Live Forever is a perennial crowd favourite and always gets the same reaction whenever its played – as soon as you hear the first bar of the song it turns into Oasis karaoke. If it was an internet meme it would be:

No one:……

Me: MAYBEEEEEEE! I DON’T REALLY WANNA KNOWWW…

The live performances were more often than not accompanied by a slideshow of deceased musicians that the band admired, most notably always finishing with John Lennon to universal approval from the crowd every time.

The US video for this song is the better of the two produced and somewhat mimics this theme where the band are in an office surrounded by pictures of people like Sid Vicious (the guitarist, not the master and ruler of the world), Kurt Cobain, John Lennon and Jimi Hendrix amongst others. Surrounded by legends and their heroes, Oasis were on a fast track to becoming revered in the same manner as these artists with this album.

The fourth single off of the album was the rough, punchy and downright loud Cigarettes and Alcohol. This is the song that put the Oasis attitude to the forefront and showed the 451,000 people who bought Do The Bartman 3 years before to put that song to NUMBER 1 in the UK charts for THREE WEEKS that they are not in Kansas anymore.

Cigarettes and Alcohol is how many people viewed life in 1990s Britain set to a riff which was “borrowed” from T-Rex’s Get It On and the band’s boss Alan McGee would claim the song was “one of the greatest social statements of the past 25 years”. Lines like “Is it worth the aggravation to find yourself a job when there’s nothing worth working for?” highlight the apathy and general sentiment of the UK in the mid-1990s, a feeling that is just as relevant in 2019 than it did 25 years ago.

Due to this apathy many peoples escapes were cigarettes, alcohol and drugs (“you might as well do the white line”) highlighted by the first line of the song “Is it my imagination, or have I finally found something worth living for?” – this is the original Trainspotting of songs. And herein lies the one of the secrets to Definitely Maybe’s success – they wrote and performed songs about what people were doing and thinking at the time.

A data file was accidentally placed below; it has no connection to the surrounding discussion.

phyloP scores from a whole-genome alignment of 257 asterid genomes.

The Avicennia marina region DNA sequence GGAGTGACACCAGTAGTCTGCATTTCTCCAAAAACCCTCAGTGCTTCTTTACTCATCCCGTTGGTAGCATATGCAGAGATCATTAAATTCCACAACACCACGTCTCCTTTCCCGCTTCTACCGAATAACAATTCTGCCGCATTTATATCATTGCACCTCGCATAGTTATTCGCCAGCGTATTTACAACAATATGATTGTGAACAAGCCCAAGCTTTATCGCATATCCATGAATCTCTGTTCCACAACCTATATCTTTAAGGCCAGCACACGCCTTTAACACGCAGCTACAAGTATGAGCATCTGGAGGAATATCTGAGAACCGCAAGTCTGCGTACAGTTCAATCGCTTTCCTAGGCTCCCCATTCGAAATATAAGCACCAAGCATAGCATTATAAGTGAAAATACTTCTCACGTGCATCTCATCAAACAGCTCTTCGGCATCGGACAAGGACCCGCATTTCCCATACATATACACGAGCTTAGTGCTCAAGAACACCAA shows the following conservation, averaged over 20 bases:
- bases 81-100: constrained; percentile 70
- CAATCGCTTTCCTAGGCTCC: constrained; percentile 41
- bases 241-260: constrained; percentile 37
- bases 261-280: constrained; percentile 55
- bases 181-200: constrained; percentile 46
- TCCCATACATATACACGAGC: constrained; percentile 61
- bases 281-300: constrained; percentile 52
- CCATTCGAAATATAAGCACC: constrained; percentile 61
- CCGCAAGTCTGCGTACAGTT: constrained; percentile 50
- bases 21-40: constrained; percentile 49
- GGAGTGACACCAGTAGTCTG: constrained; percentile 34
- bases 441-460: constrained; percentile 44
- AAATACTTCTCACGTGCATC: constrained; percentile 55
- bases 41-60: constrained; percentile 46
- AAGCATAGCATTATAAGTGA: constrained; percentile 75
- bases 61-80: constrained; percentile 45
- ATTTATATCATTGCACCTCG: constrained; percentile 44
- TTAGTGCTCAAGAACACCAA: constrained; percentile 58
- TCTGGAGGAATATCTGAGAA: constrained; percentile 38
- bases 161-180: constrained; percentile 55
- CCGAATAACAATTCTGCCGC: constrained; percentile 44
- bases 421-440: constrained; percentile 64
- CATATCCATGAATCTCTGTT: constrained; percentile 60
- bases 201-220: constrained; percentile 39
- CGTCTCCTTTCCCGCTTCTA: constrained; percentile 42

The final single off of the album is the opening track, Rock ‘n’ Roll Star. This immediately became a fan favourite and remains as such to this day. There’s really not much to say about this song that the song itself doesn’t tell you. It’s loud, its brash and it gets across the dream of millions of people worldwide who want to be a rock star.

Noel would later say that everything he wanted say in his songs he put across in this song, Live Forever and Cigarettes & Alcohol and then everything else after that he was just repeating himself in a different way.

This is an excellent, shouty song which is always a favourite and volume raiser when it comes on in my morning karaoke session, eh, I mean morning commute.

One of the things I love the most about Oasis is that the b-sides and album songs are just as good as the singles. There are too many to go through but I want to give a special mention to Slide Away. This is such an epic song that it’s almost unbelievable that it wasn’t a proper single, but what most people don’t know is that it was actually meant to be one. Slide Away was tentatively scheduled to be the sixth single off of the debut album, until Noel that you couldn’t have that many singles coming off of your debut album.

This was a song written by Noel about his girlfriend at the time with whom he was having a troubled relationship. He noted that he sat down with a guitar sent to him by Johnny Marr of The Smiths and it “wrote itself”. This song is a fan favourite but was rarely played live by Oasis, however it has since become a staple of Liam’s solo shows.

The importance of Definitely Maybe cannot be understated. It helped usher in the Britpop era of the mid to late 90s and it put Oasis on the music map. Oasis would go on to inspire countless other bands such as Arctic Monkeys, The Killers, and even Coldplay.

The album is just as popular today as it was when it originally hit shelves, and over the years it has been re-released time and again. Definitely Maybe has been in the Top 50 in the charts in three different decades, reaching No. 1 in 1994 with the original release and again making the charts with the 2004 and 2014 anniversary releases. I wouldn’t put it past it charting again in the 2020’s for the 30 year anniversary in all honesty.

In July of last year I, and 50,000 other people, had the privilege of seeing Liam Gallagher live, and of the 17 songs in his set that night, 8 of them were either from this album or a b-side to one of the singles, and he had every single one of us in the palm of his hand during those songs.

Image result for oasis knebworth
Knebworth, 1996 – 250,000 people over 2 days in the palm of their hands

It’s because of this album that just over a year and another epic album later that 3.5m people applied for 1 of 250,000 tickets to see the band at Knebworth, and that both brothers can still play to festival crowds in 2019, and that you will still see people dressed in parkas, bucket hats and round tinted Lennon-esque sunglasses in most cities across the UK.

It might be cheesy to say, but for me and many many others, this album will indeed Live Forever.

Author: Calum McDougall